History of: HAZARDOUS AREA CERTIFIED INSTRUMENTS
In Australia and New Zealand, there are regulations that need to be complied with regarding electronic installations in hazardous areas or environments – which are set by the electrical regulatory authorities, departments of mines, department of labour and industry, and the insurance industry.
These authorities’ standards are maintained through membership committees such as Joint Standards Australia/Standards New Zealand Committees EL-104, Electrical Equipment in Hazardous Area and EL-023, Electrical Equipment in Coal Mines… who prepare standards that account for conditions and risks of specific hazardous areas.
Some 40 years ago there was seen to be a need for these authorities to participate in a national certification scheme… and below is an outline of the following actions:
1906’s – Standards Australia set up an approvals type scheme for Ex equipment, operating under the direction of the P-003 Committee, and referred to in later years as the P3 scheme. Under this Scheme, Committee P-003, Certification of Explosion-Protection Electrical Equipment met every two months to consider applications using test reports and samples to arrive at a decision. The committee comprised of representatives from State electric and mining regulatory authorities, and was responsible for considering applications for certification, authorising the issue of Certificates of Compliance or Statements of Opinion, and advising regulatory authorities and industry on matters relating to the application of Australian Standards to electrical equipment for use in hazardous areas.
1 July 1993 – The next phase of the Scheme was introduced when MP 69—1993 superseded MP 42—1990, and implemented a new program for the Australian Ex Certification Scheme, managed by the new Ex Mark Certification Management Committee P-008 and administered by Quality Assurance Services (QAS).
This phase of the Scheme, known as the AUS Ex Scheme, served the Australian industry well, but Australia’s participation in the new international IEC Ex Scheme meant that a review of the Scheme was required, to ensure that this Scheme could continue to cater to the needs of industry. Therefore, a review of the operational procedures was conducted with the aim of accommodating Australian and New Zealand participation in the IEC Ex Scheme, as well as aligning with the international practice for Conformity Assessment.
Another major reason for the review was the ongoing publication as Joint Australian/New Zealand Standards of IEC Standards as well as the acceptance of other relevant IEC Standards in the field of Hazardous Areas/Explosive Atmospheres. This created the need to incorporate all these adopted and accepted Standards in the Scheme.
2002 – Until now the Scheme served the industry well as an ISO Type 1 (Type Test) Scheme; however the ever-changing industrial and commercial climate with company acquisitions, takeovers, mergers and collaborations highlighted the limitations of a Type Test Certification… the definition of manufacturer will need to be strictly applied to identify whom they may be.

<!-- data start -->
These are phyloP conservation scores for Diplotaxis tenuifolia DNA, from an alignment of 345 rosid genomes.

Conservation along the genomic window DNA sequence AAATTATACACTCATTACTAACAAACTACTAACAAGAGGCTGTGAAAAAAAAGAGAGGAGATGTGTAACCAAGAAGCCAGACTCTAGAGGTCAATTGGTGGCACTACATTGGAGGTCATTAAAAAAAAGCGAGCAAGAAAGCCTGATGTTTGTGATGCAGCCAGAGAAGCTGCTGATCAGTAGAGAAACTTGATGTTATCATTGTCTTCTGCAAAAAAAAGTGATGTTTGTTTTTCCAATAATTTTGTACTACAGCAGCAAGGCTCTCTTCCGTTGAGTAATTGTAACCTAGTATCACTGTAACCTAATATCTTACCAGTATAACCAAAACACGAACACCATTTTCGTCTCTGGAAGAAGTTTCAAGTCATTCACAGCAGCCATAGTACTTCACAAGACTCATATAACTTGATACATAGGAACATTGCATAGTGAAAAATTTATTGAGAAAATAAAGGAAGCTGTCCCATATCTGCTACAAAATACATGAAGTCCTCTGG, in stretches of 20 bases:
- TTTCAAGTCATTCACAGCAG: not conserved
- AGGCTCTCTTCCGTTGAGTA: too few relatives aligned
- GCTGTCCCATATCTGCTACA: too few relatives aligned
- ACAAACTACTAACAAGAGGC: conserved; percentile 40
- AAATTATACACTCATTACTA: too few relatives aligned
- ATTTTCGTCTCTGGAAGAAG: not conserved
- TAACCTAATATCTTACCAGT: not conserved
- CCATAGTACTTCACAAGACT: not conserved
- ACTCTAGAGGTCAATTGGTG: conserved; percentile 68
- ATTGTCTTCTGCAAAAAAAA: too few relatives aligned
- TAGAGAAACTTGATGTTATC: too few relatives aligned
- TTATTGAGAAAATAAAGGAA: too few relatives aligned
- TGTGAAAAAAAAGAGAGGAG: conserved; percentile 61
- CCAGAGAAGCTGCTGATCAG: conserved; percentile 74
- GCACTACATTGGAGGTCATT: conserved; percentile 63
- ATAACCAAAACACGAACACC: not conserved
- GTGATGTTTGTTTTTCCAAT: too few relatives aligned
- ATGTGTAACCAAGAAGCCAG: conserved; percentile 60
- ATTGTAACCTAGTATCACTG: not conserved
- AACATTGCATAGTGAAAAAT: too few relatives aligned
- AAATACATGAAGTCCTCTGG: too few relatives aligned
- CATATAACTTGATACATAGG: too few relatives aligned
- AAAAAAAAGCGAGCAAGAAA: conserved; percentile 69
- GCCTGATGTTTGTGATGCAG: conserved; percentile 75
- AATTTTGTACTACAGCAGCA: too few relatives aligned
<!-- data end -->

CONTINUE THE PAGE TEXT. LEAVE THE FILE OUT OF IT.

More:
Such difficulties have led many overseas approval and certification agencies to include assessment of manufacturer’s Quality Management Systems (incorporating the relevant Product Quality Plans) as a mandatory requirement of Ex Certification.
It was due to this set of circumstances that the Joint Policy Committee, P-008, has endorsed the inclusion of the ANZEx Quality Management System Requirements as a mandatory aspect of the ANZEx Scheme. It should be noted that from the introduction of the AUSEx Scheme there was a clear intention to include Quality Management System Requirements in the Scheme.
June 2014 – Standards Australia Committee P-008 was renamed MS-067 with no change to its function.
The latest revision, the ANZEx Scheme, has introduced changes to provide greater flexibility and choice of Certification Bodies by the users. Additionally it follows closely the principles of Certification used in the IECEx Scheme in which Australia and New Zealand are participating members.
This Scheme, as it adapts through its successive phases of development, has proven to be an effective and useful tool for industry. This situation is only made possible through the active participation of all industry sectors, i.e. manufacturers, equipment users, electrical regulators, testing and Certification Bodies, in the complete process of developing suitable Australian and Joint Australian/New Zealand Standards through to the setting of policy for the ANZEx Scheme.
It is anticipated that, as governing bodies gain confidence in the certification process, they can gradually move away from formal approval processes to deem that a product is approved if it has been certified under an appropriate certification scheme (such as the ANZEx Scheme) to a particular Standard.
For further information or enquiries regarding Hazardous Area Instrument Certification, don’t hesitate to contact the precision instrument experts at DG Instruments today!